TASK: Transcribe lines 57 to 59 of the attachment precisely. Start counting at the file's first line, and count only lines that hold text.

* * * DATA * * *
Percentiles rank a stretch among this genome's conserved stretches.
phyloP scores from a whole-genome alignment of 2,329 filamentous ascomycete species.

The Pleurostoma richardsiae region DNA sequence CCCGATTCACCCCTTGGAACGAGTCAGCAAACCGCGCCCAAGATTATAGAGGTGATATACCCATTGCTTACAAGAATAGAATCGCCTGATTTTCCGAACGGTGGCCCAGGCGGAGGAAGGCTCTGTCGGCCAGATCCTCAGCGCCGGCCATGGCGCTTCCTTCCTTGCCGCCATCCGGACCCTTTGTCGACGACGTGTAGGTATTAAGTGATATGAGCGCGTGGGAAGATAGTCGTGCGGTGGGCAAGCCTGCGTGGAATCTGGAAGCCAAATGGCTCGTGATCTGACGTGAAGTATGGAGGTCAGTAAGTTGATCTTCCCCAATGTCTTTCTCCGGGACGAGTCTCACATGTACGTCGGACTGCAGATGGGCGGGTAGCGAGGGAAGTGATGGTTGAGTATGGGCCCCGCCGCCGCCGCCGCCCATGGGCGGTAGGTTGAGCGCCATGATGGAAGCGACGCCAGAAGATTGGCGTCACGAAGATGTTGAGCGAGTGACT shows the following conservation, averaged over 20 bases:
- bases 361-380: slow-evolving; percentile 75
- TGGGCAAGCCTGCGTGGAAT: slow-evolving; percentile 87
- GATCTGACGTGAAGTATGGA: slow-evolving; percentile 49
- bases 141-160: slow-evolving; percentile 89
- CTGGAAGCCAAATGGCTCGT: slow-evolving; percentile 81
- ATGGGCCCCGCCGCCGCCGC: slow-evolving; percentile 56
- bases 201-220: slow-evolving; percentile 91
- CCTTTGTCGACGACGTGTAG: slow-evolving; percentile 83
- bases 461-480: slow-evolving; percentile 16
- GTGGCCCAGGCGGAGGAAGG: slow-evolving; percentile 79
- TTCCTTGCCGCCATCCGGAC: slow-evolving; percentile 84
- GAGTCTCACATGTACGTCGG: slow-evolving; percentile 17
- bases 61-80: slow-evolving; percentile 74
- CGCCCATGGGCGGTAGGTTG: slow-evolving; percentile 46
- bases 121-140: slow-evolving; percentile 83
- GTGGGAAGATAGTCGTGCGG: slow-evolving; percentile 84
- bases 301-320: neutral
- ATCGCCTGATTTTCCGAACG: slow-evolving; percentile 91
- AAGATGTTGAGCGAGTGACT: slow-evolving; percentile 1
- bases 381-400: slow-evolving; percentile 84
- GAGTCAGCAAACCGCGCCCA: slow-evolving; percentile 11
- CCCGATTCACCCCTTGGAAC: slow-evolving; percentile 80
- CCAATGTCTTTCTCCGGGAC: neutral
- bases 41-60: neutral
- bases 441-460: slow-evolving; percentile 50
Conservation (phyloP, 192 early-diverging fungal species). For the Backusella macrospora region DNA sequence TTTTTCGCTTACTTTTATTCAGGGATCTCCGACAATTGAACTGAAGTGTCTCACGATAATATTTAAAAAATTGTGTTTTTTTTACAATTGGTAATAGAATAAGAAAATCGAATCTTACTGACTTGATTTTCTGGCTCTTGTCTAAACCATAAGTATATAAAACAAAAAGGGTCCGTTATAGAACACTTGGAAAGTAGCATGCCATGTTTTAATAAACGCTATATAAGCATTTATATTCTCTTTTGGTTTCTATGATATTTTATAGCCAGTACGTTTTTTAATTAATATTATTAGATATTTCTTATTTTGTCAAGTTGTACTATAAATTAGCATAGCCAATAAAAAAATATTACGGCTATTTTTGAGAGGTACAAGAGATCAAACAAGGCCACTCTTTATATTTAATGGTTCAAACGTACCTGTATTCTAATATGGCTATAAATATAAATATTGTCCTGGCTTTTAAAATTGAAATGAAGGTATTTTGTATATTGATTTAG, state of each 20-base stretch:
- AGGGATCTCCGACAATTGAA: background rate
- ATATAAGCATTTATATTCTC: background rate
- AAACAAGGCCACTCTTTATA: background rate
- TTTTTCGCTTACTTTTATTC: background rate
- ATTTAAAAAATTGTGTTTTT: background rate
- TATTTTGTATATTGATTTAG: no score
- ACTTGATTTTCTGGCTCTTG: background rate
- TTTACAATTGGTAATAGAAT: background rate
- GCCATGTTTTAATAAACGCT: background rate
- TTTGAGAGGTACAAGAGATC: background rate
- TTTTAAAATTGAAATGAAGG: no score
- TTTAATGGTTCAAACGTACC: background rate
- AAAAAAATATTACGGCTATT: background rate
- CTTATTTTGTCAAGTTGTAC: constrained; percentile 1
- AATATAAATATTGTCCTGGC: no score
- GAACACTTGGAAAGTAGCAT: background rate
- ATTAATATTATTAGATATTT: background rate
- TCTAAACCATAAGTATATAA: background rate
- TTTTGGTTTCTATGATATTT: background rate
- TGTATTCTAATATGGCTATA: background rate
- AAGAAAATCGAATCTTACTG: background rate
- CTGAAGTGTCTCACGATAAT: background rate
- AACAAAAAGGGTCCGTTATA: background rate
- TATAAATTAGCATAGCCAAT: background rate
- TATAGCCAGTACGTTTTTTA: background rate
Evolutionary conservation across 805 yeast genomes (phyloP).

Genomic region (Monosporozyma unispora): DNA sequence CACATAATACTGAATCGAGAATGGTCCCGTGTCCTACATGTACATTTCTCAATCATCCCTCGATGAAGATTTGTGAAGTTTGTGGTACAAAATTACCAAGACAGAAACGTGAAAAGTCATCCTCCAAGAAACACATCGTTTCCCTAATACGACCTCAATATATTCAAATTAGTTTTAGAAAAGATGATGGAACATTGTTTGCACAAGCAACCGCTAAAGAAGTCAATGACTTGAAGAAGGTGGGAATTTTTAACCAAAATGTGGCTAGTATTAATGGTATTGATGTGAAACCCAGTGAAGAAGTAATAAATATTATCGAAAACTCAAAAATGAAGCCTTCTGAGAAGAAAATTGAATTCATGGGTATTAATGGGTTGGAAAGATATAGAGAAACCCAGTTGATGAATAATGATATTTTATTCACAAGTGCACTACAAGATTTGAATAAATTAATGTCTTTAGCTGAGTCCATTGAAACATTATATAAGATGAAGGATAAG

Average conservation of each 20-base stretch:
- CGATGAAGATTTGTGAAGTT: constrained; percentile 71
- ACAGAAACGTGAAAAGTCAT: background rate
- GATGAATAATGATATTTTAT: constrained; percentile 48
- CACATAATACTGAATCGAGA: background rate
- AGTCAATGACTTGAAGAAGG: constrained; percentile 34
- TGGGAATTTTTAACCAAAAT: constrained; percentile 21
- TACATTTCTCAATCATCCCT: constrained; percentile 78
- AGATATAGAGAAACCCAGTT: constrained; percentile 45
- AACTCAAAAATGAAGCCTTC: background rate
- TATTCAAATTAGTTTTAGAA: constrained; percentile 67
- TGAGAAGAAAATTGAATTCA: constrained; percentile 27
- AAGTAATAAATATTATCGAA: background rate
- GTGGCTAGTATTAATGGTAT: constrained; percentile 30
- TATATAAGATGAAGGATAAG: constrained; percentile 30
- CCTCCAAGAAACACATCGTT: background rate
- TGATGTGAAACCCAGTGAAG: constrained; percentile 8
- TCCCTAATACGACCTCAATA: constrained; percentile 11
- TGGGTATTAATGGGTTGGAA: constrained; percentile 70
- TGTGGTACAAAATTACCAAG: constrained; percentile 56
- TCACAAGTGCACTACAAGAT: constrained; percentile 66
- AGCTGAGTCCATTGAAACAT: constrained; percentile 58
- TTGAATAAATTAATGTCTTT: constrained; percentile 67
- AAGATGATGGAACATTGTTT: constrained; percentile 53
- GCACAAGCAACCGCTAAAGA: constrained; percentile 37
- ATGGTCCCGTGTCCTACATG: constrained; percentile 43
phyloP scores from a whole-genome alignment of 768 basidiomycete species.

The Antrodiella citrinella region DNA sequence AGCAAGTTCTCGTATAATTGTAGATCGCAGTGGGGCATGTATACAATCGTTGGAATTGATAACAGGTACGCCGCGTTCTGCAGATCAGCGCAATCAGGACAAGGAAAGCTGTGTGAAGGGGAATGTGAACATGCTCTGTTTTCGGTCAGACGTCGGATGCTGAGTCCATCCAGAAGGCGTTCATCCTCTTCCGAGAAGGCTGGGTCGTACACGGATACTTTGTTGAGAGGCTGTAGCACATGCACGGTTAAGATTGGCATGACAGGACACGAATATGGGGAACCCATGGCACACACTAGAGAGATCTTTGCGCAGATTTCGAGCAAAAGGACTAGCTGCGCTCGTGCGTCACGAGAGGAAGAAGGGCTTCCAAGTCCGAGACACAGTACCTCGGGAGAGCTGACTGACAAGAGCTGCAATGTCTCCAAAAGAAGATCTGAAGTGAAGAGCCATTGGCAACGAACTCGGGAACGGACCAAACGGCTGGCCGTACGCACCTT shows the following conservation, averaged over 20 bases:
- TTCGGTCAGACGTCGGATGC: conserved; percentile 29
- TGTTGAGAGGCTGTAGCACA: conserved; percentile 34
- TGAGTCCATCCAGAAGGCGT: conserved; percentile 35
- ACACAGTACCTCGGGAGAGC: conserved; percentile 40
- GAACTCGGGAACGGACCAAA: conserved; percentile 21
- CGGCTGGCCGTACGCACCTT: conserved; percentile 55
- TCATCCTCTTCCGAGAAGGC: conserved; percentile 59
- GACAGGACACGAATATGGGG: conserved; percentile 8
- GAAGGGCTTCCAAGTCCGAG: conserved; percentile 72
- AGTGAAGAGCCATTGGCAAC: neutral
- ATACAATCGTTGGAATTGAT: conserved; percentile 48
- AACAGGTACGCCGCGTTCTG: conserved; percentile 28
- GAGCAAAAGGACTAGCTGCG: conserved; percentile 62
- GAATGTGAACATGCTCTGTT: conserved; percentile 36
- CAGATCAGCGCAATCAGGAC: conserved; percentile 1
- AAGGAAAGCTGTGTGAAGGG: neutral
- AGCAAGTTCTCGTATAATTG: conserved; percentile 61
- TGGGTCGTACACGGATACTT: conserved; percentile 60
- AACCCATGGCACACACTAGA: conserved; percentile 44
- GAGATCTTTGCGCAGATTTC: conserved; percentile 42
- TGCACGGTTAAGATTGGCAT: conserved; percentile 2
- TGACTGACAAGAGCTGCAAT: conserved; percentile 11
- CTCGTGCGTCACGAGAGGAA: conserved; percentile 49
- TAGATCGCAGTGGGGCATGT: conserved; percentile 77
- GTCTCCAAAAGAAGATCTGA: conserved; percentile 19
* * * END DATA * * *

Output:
Average conservation of each 20-base stretch:
- CGATGAAGATTTGTGAAGTT: constrained; percentile 71
- ACAGAAACGTGAAAAGTCAT: background rate